Over the weekend, prior to the official start of the Rio+20 Earth Summit, corporations hosted their own sustainability party, hosted by the UN Global Compact. It’s not difficult to picture it looked like: countless speeches and glossy brochures on corporations feeling good about themselves.
Over the weekend, prior to the official start of theRio+20 Earth Summit, corporations hosted their ownsustainability party, hosted by the UN Global Compact. It’s not difficult to picture it looked like: countless speeches and glossy brochures on corporations feeling good about themselves.
This complacency was well documented by “thelargest CEO surveyon sustainability of its kind”, which the Global Compact published two years ago: 81 percent of CEOs believed that they were already doing enough. Sustainability issues were already “fully embedded” in the strategy and operations of their companies.
That’s not sustainability, it’s greenwash. The reality is closer to one of my favourite REM song lyrics: “Offer me solutions, offer me alternatives – and I decline.”
Way too often the very same companies who claim to be green and socially responsible are making big profits from exploiting and polluting the planet – and blocking others from moving forward. Twenty years ago, we released the Greenpeace Book on Greenwash at the 1992 Earth Summit to expose this. Our sequel to that book, the Greenwash+20 report shows that corporations such as Duke Energy or Asia Pulp and Paper still stand in the way of progress – and that governments still continue to let corporate polluters run the show by shying away from proper regulation, pollution pricing, accountability and liability.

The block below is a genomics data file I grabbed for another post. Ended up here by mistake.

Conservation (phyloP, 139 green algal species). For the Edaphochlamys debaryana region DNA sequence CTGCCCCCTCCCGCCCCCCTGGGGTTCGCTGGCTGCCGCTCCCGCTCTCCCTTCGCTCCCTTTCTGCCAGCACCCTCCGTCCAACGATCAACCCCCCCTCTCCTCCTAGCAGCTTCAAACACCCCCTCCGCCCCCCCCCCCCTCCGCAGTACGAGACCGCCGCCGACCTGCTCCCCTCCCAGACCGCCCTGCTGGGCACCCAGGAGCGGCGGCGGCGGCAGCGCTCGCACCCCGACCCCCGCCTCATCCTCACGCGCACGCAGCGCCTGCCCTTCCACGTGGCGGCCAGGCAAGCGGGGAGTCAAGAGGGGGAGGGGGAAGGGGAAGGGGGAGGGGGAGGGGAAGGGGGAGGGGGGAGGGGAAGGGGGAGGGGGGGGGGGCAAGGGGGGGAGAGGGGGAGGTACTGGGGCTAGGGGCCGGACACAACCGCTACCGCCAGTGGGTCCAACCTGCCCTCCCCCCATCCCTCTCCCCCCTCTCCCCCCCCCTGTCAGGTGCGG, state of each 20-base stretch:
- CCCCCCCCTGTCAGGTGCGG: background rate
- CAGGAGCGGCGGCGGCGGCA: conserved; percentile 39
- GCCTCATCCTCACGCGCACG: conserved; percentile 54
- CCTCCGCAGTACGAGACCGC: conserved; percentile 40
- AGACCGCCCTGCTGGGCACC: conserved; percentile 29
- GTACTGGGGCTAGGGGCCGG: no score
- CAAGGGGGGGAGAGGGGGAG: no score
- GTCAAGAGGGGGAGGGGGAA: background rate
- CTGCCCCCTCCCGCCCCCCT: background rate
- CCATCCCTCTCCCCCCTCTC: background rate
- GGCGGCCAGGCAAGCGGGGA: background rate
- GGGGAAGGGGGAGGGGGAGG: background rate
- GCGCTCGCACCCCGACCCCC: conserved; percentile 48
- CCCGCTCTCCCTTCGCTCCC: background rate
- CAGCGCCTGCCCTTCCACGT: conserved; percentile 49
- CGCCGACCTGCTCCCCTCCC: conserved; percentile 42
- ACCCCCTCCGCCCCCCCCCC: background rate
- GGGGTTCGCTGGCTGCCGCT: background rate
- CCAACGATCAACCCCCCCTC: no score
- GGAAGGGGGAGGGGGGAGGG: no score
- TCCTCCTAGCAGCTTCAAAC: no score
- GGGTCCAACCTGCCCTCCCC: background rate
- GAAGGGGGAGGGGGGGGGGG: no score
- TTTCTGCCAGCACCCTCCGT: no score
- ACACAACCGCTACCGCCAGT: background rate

Giving corporations a free (or cheap) ride isn’t cheap for societies. KPMG has estimated that the external environmental costs of 11 key industry sectors were as much as US$ 846 billion in 2010 – an increase of 50 % (!) over the last decade. If companies had to pay for the full environmental costs of their business, on average they would lose 41 cents for every US$1 in earnings. Yet, making polluters pay is hardly an issue here at Rio+20.
A textbook example of greenwash is Shell, who for more than 20 years has been touting its leadership on sustainability, yet it is turning its back on renewable energy and strip mining forests in Canada to access tar sands. And worse, Shell is the first “supermajor” oil company to actively pursue a policy of significant oil exploration in the offshore Arctic.
But the green economy, which is one of the two main topics here at the Rio+20, isn’t about “sustainable drilling” in the Arctic. It’s about protecting the Arctic from exploitation altogether and instead catalyzing a green energy revolution. This is the kind of rule-setting we need from governments.
Corporations can’t be volunteers. If solutions are to be delivered in time for our children to have a green and peaceful future, we need regulations to enforce and deliver them. Global corporations need global rules – and governments admitted as much at the Johannesburg Earth Summit in 2002. Yet, it is a sign of the power of those corporations holding us back that here at Rio+20 governments are nowhere near delivering what we need.
However, lack of regulation gives no excuse for corporations to continue their destructive practices. Corporations must take full responsibility for their supply chains and reject environmentally and socially harmful practices. Fortunately, there are companies who are showing signs of walking the talk. For example, Google is investing big time in renewable energy, Nike and H&M are eliminating toxic chemicals from their supply chains, supermarket giant Sainsbury‘s is sourcing sustainable seafood and backing marine reserves, and a growing number of corporations including Unilever and Nestle are refusing to buy from APP as long as it continues to clear rainforests and destroy peatlands in Indonesia. This is the kind of action we want to see from corporations, not empty statements.